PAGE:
Martinez: Barkley is special
Everton boss Roberto Martinez has described Ross Barkley as 'one in a million', with a mentality that sets him apart from other English talents.
Barkley has emerged as one of the most exciting young prospects in the Premier League over the past couple of seasons, and has flourished particularly in the last few months since Martinez took charge at Goodison Park.
Martinez believes the midfielder possesses all the qualities to succeed at the highest level, but says it is the attitude of the 20-year-old that makes him special.
"What impresses me is the mentality," Martinez said in the Daily Mail. "You can talk about talent, about physicality. He has the physical elements of the British game. The intensity and the power. But Ross also has the touch of someone brought up in a different culture.
"You've got a cool character; such an emotionally stable character. And that is what sets him apart. Whether he is playing for England at Wembley, or the opening game of the season against Norwich, or a friendly behind closed doors, his approach will be the same.
"And it's the same after someone has kicked him or he has made a good pass. Only the top guys are like this.
"Nothing fazes Ross. That temperament, I'm not sure we've seen that too often over the years
"For some reason, the English talent is often the naughty boy. It's a short fuse, or he gets into some kind of trouble. Drinking, smoking.
"Ross is the opposite. I think partly because he had a big injury at 17 (he broke his leg in three places). All of a sudden, something took it all away from him. He realised what he could lose. But home is good too. He's well-grounded. His mum is a great influence. He's one in a million."
Martinez is a huge fan of English football but admits it is frustrating that many young talents do not progress in the same way as Barkley.
"I don't blame the individual but the system," he explained.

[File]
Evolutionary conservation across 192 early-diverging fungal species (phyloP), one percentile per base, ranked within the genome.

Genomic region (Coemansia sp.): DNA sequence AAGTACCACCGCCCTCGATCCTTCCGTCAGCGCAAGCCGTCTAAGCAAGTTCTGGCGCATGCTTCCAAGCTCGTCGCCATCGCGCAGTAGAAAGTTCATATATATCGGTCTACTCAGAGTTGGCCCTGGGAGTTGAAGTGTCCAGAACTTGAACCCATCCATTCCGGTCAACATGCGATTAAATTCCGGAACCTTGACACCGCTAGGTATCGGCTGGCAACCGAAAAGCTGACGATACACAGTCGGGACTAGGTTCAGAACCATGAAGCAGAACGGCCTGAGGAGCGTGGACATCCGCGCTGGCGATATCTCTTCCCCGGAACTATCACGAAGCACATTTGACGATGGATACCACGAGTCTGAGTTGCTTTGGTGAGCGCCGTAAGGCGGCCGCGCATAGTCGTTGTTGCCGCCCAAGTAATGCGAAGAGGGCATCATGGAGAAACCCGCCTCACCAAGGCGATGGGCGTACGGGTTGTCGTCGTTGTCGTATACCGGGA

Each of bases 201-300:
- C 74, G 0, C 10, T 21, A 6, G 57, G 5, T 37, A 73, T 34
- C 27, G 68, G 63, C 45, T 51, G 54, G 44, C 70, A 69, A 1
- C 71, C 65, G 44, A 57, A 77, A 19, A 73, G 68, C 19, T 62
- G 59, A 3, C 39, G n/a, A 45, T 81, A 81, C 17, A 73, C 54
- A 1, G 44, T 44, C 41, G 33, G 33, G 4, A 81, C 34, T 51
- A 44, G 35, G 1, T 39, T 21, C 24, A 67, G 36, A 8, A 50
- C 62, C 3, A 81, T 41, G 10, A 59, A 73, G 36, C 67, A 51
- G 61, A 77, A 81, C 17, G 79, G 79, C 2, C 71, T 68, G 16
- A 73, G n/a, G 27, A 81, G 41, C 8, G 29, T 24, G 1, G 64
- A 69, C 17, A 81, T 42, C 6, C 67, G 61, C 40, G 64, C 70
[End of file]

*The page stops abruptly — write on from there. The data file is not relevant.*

"We've given our young players too much, too early. We say to someone of 18, 'Yeah, you are going to make it as a top professional; so here you go, big contract'. So at 19, 20, 21, he's going to go to the bookies, smoke, drink. I think the ones who don't do those things are the exception, and doesn't that say the environment is wrong?
"In Spain, for every 10 great talents one is a bit of a nutcase, if you like. Here it is the opposite. But, as I say, I don't think you can blame the individual. I think it's a problem with the system here. The system, to develop a young player, is not demanding enough.
"From the start to 18, we are the best in the world. Maybe too good. With the academies, with the facilities, too good. We give them too much. We even bring the teacher into the academies, so they don't have to go to school. Too easy.
"But the development from 19 to 22 is definitely not good enough. The FA and the Premier League are trying to address it. They are doing some great work. But we are not there yet.
"The environment, particularly the Under-21 league, is not competitive enough. Big professional contracts are being given way too soon and the environment they are in is wrong.
"Sometimes a club then tries to develop a player by sending him out on loan. But then he is out of your hands, possibly working a different way."
Martinez spent a long time reading about the history of Everton when he became manager in the summer, and is determined to bring the glory days back to the club.
He said: "Everton have won the title nine times. Not many football clubs have done that, and not many players here would have realised that.
"I hope it inspires everyone here to want to win it again. How realistic that is right now remains to be seen but we should all have that aspiration. If you don't have that vision and direction you will never get there."